Tubular bone whistles from Sapawe Pueblo. Collection of the Maxwell Museum.
Brown did not actually play any of the instruments. “Curators would frown on the hot, moist air and vibrations going into objects in their care,” said Brown. But, she found that a great deal of sound information was gained simply by gently examining them, turning over small bells, for example, or handling a kiva bell made out of resonant volcanic rock called phonolite. And, she made replicas—flutes made from turkey bones.
Her inventory conjures up a vivid sound world that includes flutes and whistles made of wood, reed, and bone from a wide variety of species such as turkey, Canada goose, whistling swan, eagles, fox, and bobcat. Bells were made from copper and clay. So-called kiva bells were large suspended stones that resonated when struck. Rattles were divided into two categories—tinklers and rattles. Tinklers referred to objects that could be strung on a string, like seashells, walnut shells, pieces of petrified wood, or hooves. Rattlers referred to cases with things inside to shake, like gourds with dried seeds inside or leather cases stretched around wooden frames filled with seeds or small stones. Brown also studied delicate, small-scale rattles made of cocoons and the tube-shaped nests of trapdoor spiders that could be filled with little seeds. Rasps—pieces of wood or bone with a serrated edge yielding a percussive sound when rubbed with another stick or bone—were also examined. There were trumpets made from large shells and a possible wooden bull roarer as well. She also points out that people can sing, whistle, clap, and make other kinds of sounds without the aid of musical instruments of any kind.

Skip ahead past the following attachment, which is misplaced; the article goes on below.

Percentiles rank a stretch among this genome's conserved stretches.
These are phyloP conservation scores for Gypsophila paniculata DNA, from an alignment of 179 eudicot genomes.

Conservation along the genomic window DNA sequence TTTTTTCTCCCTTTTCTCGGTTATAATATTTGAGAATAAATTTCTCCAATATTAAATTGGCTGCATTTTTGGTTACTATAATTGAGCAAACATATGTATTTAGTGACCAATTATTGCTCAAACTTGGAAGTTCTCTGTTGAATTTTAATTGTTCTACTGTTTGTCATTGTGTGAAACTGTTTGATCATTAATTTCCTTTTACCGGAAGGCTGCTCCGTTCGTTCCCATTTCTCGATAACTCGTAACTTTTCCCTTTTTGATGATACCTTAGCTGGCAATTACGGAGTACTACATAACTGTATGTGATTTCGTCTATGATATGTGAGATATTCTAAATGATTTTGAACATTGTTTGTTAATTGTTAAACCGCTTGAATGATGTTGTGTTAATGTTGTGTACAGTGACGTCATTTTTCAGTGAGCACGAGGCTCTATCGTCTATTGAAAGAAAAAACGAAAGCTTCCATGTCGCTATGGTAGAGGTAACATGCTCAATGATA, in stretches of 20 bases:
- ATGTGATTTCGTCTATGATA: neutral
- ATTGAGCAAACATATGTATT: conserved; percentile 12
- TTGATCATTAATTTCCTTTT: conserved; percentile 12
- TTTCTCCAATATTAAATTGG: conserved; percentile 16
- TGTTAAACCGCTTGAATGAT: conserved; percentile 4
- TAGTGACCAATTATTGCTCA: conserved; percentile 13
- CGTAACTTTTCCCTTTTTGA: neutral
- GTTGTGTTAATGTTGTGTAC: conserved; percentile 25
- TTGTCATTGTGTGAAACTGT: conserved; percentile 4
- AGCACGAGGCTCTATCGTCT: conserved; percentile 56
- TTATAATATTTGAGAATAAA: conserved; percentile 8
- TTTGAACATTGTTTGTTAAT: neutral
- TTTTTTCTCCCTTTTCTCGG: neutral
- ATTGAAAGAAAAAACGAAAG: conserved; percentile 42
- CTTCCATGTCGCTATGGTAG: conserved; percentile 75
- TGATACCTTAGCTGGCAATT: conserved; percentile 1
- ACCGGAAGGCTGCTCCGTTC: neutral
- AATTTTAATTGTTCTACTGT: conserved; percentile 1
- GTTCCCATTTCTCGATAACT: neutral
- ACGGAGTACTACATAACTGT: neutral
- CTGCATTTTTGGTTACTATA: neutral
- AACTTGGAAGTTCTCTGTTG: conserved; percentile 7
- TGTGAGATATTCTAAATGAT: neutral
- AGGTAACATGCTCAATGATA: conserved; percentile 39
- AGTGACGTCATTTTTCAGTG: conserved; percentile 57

Curiously, she found no physical evidence of drums, which are ubiquitous in Pueblo culture today. Drums made from pottery or baskets might not be recognized as instruments. Brown asks, “Is there a long tradition [of drumming] and we archeologists just are not seeing it? Or, are they really a much more modern invention or introduction and, if so, how did that happen?”
Apart from foot drums, the term given to trenches found in kivas that were covered with a board that was danced on, no drums have ever been found in the prehistoric Southwest. Brown has checked various sources in the archeological record, including rock art. She has found many images of the little flute player popularly known as Kokopelli and depictions of people carrying rattles and shell tinklers, but she has never found an image of a drum.
Having documented and classified this large body of instruments, Brown then applied that data to questions of authority and leadership among the Ancestral Puebloans. Would the instruments and the settings in which they were used yield possible connections between music and ritual, political and social life?